Slow poisoning of the Harike wetland

Considered a Ramsar site since 1990, the Harike wetland in Punjab is on the verge of a serious crisis, as contamination of its waters from effluents has reached critical levels.
Harike wetland (Source: Wikimedia Commons) Harike wetland (Source: Wikimedia Commons)

Known as "Hari-ke-Pattan", this wetland is the largest in the Tarn Taran Sahib district of the Punjab in northern India and has the Harike Lake in its deeper part [1]. Its rich biodiversity plays an important role in maintaining the hydrological balance in the catchment area. It also supports a vast range of migratory birds including a number of globally threatened species [1].

The paper titled 'Evaluation of the water quality pollution indices for heavy metal contamination monitoring in the water of Harike wetland (Ramsar site), India' published in the International Journal of Scientific and Research Publications, informs that the wetland has been recognised by the Ramsar Convention for conservation, development and preservation since 1990.

The wetland spreads into the three districts of Amritsar, Ferozepur and Kapurthala in Punjab and covers an area of 4100 ha. This wetland is also important because it is situated on the confluence of two rivers of the Indus river system i.e.the Beas and the Sutlej. The journey of the river Beas ends here and the river Sutlej flows downstream and enters into Pakistan.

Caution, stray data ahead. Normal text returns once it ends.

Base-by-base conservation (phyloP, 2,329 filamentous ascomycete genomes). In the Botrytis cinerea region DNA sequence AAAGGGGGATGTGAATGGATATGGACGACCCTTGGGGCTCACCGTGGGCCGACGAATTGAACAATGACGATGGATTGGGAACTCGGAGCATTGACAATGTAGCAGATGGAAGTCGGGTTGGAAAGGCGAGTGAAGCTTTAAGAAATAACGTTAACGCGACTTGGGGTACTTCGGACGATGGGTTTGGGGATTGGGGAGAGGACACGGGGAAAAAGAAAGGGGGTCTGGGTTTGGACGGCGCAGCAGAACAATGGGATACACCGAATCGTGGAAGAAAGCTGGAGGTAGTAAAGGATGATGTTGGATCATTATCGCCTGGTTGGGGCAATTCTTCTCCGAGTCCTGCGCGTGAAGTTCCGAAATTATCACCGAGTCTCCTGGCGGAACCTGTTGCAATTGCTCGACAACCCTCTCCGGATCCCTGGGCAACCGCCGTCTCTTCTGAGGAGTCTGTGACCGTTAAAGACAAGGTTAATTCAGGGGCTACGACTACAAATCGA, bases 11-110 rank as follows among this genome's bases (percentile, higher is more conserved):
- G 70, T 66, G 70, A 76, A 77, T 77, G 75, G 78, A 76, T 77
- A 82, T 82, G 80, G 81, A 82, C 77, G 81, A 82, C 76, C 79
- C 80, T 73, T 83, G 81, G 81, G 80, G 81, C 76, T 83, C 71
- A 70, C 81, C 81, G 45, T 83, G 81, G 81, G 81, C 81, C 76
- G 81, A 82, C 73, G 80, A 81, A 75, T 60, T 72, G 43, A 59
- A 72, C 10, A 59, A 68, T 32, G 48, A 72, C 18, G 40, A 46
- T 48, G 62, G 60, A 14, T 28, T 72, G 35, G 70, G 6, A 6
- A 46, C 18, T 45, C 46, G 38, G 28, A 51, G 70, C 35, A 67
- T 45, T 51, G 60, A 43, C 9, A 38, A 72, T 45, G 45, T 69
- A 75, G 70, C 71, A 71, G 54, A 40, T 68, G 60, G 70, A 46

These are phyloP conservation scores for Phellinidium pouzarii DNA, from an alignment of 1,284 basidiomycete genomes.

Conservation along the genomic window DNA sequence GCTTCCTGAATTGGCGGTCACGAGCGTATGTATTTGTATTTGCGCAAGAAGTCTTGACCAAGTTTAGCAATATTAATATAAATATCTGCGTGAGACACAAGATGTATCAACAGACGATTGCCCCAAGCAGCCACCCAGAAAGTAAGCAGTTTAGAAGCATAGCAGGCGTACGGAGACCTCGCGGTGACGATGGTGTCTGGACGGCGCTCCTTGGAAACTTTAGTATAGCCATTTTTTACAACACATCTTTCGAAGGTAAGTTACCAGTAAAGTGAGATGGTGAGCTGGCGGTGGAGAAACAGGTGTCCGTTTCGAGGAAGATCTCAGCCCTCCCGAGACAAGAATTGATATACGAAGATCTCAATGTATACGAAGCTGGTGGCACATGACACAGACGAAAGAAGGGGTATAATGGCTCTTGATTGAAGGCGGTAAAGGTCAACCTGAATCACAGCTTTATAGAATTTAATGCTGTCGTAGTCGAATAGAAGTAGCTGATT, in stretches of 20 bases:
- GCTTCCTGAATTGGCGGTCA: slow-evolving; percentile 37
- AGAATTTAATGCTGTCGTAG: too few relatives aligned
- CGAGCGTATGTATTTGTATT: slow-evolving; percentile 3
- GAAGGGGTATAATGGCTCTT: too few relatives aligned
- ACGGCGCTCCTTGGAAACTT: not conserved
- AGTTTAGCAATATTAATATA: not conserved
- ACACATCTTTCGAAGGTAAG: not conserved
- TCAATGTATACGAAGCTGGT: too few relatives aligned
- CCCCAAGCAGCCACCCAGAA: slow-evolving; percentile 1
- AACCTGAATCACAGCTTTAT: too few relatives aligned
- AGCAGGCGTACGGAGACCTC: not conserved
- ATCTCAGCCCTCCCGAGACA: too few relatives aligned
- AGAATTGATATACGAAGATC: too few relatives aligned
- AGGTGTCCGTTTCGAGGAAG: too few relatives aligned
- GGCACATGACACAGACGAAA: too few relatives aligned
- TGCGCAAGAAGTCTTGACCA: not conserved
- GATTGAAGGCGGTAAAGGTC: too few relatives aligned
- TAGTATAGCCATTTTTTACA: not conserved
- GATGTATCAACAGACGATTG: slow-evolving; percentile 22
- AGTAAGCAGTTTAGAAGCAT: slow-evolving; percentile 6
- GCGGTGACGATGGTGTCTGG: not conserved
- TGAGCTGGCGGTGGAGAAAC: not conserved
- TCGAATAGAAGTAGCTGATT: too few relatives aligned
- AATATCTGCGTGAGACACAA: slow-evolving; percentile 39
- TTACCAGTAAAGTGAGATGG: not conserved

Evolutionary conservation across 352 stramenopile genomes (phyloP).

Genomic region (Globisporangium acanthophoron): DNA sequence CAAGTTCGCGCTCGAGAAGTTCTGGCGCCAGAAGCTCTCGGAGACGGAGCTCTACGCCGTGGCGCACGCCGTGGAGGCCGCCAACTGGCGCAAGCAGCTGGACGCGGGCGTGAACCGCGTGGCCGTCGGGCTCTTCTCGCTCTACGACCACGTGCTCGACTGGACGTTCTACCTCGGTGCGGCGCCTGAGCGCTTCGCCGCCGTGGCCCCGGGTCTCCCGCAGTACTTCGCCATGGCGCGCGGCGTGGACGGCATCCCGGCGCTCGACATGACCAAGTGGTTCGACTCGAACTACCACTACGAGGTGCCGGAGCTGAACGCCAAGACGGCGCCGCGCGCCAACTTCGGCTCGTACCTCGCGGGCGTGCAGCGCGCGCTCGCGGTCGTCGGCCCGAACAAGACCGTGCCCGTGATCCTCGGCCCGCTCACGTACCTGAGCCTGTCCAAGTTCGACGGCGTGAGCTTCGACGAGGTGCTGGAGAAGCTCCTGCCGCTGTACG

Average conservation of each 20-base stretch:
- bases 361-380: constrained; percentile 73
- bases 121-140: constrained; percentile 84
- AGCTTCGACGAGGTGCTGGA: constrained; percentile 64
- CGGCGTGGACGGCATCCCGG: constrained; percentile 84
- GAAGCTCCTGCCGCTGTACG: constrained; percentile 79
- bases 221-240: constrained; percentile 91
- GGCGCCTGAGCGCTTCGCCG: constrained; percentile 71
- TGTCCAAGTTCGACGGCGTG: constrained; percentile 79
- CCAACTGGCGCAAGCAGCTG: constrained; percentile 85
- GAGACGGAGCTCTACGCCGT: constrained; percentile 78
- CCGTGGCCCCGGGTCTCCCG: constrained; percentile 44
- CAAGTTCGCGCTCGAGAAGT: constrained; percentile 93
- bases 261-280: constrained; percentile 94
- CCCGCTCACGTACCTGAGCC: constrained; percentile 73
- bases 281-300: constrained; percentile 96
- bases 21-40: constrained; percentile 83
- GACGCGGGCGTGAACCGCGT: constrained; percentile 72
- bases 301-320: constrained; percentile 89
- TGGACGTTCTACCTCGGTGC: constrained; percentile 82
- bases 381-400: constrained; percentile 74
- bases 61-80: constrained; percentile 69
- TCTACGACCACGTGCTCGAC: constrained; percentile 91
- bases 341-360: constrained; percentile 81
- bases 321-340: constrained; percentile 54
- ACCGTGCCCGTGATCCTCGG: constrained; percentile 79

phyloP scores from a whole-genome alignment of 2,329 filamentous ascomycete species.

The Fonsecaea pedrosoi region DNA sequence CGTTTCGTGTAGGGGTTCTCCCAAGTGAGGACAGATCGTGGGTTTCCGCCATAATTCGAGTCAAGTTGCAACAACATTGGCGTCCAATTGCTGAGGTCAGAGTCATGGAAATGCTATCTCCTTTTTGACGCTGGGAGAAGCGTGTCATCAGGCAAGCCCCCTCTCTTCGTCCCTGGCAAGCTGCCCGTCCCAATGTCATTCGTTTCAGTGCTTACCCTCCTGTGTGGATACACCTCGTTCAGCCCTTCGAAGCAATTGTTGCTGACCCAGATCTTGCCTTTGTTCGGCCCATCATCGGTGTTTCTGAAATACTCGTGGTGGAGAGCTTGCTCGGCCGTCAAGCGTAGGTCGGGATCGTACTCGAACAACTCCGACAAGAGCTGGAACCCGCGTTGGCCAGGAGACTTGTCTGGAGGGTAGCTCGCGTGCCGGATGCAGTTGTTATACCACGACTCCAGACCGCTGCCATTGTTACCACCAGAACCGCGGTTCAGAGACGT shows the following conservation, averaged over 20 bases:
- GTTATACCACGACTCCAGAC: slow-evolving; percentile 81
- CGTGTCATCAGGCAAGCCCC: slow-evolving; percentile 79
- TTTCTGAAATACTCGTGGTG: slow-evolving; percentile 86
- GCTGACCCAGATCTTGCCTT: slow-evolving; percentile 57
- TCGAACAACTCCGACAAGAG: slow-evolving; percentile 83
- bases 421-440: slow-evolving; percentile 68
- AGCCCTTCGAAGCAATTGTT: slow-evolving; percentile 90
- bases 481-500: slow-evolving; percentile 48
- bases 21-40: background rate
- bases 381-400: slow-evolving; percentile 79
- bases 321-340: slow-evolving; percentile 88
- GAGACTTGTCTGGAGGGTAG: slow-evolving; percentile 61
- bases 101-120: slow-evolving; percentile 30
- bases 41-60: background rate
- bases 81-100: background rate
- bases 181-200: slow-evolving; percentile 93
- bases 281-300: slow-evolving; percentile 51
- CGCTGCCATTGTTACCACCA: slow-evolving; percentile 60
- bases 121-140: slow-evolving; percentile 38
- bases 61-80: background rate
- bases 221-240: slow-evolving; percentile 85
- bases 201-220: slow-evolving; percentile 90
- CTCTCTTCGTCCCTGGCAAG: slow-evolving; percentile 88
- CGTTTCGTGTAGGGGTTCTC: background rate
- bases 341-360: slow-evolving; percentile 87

Slow poisoning

The wetland receives large quantities of untreated industrial effluents from surrounding cities through inflowing rivers, which is threatening its very existence. Many large industrial factories including cement factories, paint manufacturing plants, dying industries, pesticide and insecticides factories, leather industries and tanneries are located along the banks of the river Sutlej and discharge polluted water into it, which ultimately pollutes the Harike wetland.

Water quality analysis

The paper describes the findings of a study that analysed the quaity of the water from the wetland. It determiined the concentrations of lead (Pb), chromium (Cr), copper (Cu), nickel (Ni), zinc (Zn), cadmium (Cd), aluminum (Al) and iron (Fe) in its waters. The data collected was to be shared with stakeholder agencies to start immediate pollution mitigation and conservation measures. Water samples were collected from March, 2013 to February, 2014 in four different seasons of the year from five sites in the Harike wetland.

Findings of the study

The study found that most of the metal ions were in higher concentrations as compared to international standards making the water unfit for drinking and irrigation, and also unsafe for aquatic animals residing there. High concentration of heavy metals like Cd, Cu, Pb, Cr, Ni, Co and Fe with an index Cd (3), placed the water quality in the high contamination level. Heavy metal pollution index HPI, on the other hand, considered the level of contamination as critical. Fluctuations in the concentration of various heavy metals were also observed in different seasons.

The paper ends by arguing that necessary conservation and management measures need to be urgently undertaken to improve the deteriorating water quality of this globally recognised wetland.

References

1. Wikipedia (2015) Harike Wetland. Downloaded from the site on the 8th of March 2015

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